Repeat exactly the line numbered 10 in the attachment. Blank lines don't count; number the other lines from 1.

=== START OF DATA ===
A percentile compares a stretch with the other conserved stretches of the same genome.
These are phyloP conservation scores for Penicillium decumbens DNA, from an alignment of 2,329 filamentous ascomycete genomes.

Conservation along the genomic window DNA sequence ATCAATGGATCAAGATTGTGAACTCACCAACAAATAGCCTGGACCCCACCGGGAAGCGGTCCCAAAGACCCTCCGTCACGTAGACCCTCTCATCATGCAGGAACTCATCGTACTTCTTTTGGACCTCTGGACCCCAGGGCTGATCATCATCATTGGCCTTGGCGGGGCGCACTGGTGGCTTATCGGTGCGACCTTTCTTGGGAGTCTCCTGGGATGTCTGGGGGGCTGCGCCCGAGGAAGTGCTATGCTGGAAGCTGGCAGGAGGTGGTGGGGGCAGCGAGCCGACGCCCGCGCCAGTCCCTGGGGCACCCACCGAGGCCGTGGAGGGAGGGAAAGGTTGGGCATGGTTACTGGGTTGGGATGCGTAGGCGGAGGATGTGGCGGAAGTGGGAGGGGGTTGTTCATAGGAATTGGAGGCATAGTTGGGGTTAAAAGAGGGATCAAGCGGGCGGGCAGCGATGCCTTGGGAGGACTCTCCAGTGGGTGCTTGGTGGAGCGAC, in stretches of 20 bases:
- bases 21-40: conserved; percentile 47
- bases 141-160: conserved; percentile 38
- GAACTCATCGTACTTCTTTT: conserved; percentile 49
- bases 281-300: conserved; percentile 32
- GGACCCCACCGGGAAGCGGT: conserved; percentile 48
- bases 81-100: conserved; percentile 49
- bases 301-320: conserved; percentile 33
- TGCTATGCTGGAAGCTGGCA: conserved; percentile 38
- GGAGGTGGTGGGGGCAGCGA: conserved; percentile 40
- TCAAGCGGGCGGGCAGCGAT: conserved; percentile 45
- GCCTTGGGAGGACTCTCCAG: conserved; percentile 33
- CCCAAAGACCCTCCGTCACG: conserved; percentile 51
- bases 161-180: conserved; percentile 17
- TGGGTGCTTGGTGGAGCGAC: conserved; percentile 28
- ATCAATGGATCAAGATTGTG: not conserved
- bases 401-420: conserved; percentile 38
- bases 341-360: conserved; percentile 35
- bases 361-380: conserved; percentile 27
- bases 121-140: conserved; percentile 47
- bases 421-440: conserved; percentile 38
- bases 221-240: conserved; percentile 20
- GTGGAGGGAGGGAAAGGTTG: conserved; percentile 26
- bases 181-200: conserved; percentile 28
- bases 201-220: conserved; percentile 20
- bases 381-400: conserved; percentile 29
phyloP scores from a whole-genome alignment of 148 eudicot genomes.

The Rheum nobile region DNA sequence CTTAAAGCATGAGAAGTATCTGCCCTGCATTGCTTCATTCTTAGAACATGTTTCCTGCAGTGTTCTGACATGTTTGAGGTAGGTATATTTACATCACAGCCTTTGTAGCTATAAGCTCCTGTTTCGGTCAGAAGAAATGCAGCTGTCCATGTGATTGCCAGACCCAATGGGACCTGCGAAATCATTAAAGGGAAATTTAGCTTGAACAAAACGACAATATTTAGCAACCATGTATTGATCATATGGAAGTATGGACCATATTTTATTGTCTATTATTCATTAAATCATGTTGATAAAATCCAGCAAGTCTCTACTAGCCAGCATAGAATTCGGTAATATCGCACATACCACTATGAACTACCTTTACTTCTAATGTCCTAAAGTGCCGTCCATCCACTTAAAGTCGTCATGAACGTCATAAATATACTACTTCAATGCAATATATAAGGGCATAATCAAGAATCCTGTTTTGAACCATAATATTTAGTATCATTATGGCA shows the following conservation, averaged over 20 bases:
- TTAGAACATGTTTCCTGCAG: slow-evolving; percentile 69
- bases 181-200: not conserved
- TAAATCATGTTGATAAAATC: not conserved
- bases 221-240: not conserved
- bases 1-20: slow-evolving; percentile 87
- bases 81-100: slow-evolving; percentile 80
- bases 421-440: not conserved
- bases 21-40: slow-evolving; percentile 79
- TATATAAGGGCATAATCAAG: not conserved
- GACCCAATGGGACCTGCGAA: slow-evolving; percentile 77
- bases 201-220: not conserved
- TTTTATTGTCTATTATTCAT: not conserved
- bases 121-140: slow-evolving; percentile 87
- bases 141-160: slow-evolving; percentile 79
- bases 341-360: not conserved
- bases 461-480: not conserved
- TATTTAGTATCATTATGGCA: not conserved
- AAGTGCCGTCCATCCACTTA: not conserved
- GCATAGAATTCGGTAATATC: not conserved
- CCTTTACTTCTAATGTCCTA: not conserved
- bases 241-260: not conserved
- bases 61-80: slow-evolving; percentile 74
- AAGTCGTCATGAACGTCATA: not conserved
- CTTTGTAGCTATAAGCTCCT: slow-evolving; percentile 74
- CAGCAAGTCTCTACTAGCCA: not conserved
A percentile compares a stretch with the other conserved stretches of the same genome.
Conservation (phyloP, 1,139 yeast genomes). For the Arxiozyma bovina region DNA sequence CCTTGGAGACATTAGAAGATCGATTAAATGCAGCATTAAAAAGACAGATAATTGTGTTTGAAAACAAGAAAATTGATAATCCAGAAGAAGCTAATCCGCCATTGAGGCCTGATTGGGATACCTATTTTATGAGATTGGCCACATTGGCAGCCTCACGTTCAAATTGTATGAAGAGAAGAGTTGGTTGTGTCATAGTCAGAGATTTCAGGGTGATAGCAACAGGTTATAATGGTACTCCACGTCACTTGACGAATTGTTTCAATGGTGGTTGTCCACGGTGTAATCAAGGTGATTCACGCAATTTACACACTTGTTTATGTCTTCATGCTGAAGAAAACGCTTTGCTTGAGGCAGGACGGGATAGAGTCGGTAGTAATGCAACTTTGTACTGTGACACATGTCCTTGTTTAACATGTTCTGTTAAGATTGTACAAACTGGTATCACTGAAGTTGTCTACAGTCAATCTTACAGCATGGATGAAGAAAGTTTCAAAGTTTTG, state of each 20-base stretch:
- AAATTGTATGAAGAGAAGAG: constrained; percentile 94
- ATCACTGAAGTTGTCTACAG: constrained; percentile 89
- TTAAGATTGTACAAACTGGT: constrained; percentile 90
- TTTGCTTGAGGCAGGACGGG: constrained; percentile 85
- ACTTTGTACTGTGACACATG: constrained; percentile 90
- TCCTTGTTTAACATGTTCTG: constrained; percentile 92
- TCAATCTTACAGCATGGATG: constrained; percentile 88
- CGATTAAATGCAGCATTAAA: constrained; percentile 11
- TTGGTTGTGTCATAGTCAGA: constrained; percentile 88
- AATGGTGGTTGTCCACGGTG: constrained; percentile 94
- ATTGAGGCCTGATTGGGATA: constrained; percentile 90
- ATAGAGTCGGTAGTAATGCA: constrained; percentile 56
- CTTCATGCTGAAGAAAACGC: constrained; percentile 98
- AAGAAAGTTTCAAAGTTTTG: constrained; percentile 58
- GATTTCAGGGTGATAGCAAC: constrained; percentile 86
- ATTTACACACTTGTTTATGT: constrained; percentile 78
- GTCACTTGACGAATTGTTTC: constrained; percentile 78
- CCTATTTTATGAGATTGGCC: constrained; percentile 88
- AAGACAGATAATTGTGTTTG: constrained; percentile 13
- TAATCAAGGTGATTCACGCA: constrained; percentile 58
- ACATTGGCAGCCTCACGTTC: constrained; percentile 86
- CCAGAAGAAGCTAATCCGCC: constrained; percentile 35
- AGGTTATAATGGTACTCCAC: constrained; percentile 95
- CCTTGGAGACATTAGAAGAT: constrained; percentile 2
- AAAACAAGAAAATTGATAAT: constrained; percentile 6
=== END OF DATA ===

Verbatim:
- bases 301-320: conserved; percentile 33